This post is by Tamanna Begum of Anthony Gold solicitors and was originally published on the Anthony Gold site.
Tower Hamlets Council recently publicised a Magistrates’ Court decision to fine a company landlord and its director a total of £22,000.
The fine was imposed after a finding that the landlord issued ‘sham’ licenses to occupiers and conducted ‘aggressive business practices’.
About the case
The case was brought under the Consumer Protection from Unfair Trading Regulations 2008 (the CPRs).
The Magistrates concluded that that the occupiers were in fact tenants and instead, they should have been granted Assured Shorthold Tenancies (ASTs).
The Magistrates also declared that this was an unfair practice as the tenants were inaccurately led to believe they had limited rights in the property. As a result, the landlord was liable to pay a fine of £1,250 for 11 separate offences as well as an additional payment of £8,500 in legal costs.
Tower Hamlets summary of the case can be found here.
The Consumer Protection from Unfair Trading Regulations (2008)(CPR)
The overall objective of the CPRs is to prohibit businesses from engaging in unfair commercial practices with consumers and renders a breach of the regulations a criminal offence.
The CPRs regulate all estate and letting agents who conduct business with consumers, including tenants, prospective occupiers and licensees. It, therefore, attempts to capture all types of transactions, including the issuance of tenancy or license to occupy.
All occupiers including licensees are recognised as being consumers under the law and are therefore protected under the CPRs.
Regulation 3 of the CPRs states:
Prohibition of unfair commercial practices
(1) Unfair commercial practices are prohibited.
(2) Paragraphs (3) and (4) set out the circumstances when a commercial practice is unfair.
(3) A commercial practice is unfair if—
(a)it contravenes the requirements of professional diligence; and
(b)it materially distorts or is likely to materially distort the economic behaviour of the average consumer with regard to the product.
(4) A commercial practice is unfair if—
(a)it is a misleading action under the provisions of regulation 5;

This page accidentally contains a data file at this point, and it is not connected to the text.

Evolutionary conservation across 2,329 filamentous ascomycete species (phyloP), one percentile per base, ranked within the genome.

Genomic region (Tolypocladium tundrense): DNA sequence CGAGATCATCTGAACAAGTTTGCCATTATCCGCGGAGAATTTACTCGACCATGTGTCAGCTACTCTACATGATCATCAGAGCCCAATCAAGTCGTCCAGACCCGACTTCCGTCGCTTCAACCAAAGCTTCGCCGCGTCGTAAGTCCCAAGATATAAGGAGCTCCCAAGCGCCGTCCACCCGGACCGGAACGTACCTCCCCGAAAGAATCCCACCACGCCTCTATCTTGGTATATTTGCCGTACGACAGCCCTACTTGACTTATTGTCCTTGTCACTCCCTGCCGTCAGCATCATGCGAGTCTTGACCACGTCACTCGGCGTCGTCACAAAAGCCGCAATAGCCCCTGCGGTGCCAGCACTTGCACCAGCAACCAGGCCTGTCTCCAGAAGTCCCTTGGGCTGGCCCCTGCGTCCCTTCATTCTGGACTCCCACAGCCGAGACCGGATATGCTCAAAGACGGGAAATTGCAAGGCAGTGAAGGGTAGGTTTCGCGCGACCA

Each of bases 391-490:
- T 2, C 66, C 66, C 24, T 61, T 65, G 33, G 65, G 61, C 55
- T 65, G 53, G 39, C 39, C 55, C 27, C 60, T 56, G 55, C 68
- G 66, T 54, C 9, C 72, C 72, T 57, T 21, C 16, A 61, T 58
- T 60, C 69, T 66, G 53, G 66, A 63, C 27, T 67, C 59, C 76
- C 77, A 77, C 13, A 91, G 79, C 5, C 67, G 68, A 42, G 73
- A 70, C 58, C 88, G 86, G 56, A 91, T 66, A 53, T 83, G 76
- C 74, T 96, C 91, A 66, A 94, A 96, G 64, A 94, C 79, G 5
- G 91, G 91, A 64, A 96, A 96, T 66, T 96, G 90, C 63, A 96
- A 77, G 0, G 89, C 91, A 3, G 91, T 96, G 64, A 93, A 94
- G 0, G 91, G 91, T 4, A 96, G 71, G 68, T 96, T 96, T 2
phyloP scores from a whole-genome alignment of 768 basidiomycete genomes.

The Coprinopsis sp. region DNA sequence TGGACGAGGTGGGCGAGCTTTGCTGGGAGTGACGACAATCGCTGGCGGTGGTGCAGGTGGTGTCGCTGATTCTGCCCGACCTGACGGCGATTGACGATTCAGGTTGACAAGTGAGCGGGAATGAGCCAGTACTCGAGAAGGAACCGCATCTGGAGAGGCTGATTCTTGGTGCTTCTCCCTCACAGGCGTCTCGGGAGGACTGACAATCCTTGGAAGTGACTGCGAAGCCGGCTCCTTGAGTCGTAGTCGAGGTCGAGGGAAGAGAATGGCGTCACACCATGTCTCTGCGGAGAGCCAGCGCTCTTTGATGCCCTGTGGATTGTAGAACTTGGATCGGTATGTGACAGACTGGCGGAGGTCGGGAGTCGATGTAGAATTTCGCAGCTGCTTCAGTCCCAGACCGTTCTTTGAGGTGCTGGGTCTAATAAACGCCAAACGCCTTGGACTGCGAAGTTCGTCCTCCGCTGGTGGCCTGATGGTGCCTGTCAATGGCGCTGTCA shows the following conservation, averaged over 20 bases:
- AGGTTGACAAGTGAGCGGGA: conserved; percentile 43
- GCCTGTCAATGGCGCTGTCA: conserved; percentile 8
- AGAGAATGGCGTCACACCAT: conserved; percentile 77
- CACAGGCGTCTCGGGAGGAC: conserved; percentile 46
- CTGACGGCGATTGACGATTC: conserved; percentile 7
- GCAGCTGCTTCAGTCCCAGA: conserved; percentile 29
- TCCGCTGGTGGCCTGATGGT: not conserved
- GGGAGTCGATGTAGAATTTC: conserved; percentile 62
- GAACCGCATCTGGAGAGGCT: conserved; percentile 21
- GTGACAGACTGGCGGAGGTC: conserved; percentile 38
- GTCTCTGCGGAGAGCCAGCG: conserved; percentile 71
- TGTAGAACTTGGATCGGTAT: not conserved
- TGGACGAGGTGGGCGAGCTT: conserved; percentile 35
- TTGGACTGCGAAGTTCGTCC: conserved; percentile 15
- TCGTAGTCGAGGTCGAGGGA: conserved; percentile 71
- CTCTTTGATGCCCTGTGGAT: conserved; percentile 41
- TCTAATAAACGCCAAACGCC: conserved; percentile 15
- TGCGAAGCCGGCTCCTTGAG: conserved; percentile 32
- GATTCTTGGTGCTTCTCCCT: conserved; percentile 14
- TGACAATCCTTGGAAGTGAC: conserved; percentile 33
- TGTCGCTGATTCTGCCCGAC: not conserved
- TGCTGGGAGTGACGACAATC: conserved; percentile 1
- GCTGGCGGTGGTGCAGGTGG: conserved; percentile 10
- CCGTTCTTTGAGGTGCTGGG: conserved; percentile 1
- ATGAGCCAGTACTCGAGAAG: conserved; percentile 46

(b)it is a misleading omission under the provisions of regulation 6;
(c)it is aggressive under the provisions of regulation 7; or
(d)it is listed in Schedule 1.
In addition, Regulation 8 states:
Offences relating to unfair commercial practices
(1) A trader is guilty of an offence if—
(a)he knowingly or recklessly engages in a commercial practice which contravenes the requirements of professional diligence under regulation 3(3)(a); and
(b)the practice materially distorts or is likely to materially distort the economic behaviour of the average consumer with regard to the product under regulation 3(3)(b).
(2) For the purposes of paragraph (1)(a) a trader who engages in a commercial practice without regard to whether the practice contravenes the requirements of professional diligence shall be deemed recklessly to engage in the practice, whether or not the trader has reason for believing that the practice might contravene those requirements.
In law, a tenant enjoys more rights than a licensee.
A tenant cannot be evicted from a property without the landlord obtaining a Court order and ensuring that the requirements of serving section 8 and 21 notices are complied with. There is a misperception that licensees can be evicted without going to court.
Although this is not accurate and only applies to a very limited category of licensees, eviction of licensees is a great deal easier as they can usually be terminated on less notice and for any reason. Therefore, some landlords and agents may try to avoid or shorten Court action by issuing licenses instead.
It is a criminal offence under the CPRs to issue licenses where the occupier pays rent and enjoy exclusive possession of the property. An occupier enjoys exclusive possession where they have a legal or factual right to exclude others, including the landlord from entering the property, irrespective of what the contract actually says.
A breach of the CPRs may mean that a company could face an unlimited fine whilst a company director could also face an unlimited fine and imprisonment for up to two years. While fines are considerably lower than this the Sentencing Council has issued new sentencing guidance which is likely to see a rise in such fines.
Rogue Landlord Checker
Where a London based landlord and /or its director is convicted of an offence under the CPRs, a local authority has the power to record the offence(s) on the Rogue Landlord Checker.
Information about the landlord and the relevant offence is publicly accessible online and will be available until the conviction is deemed spent i.e. one year after the imposition of the fine.
Tamanna Begum is a paralegal at Anthony Gold solicitors.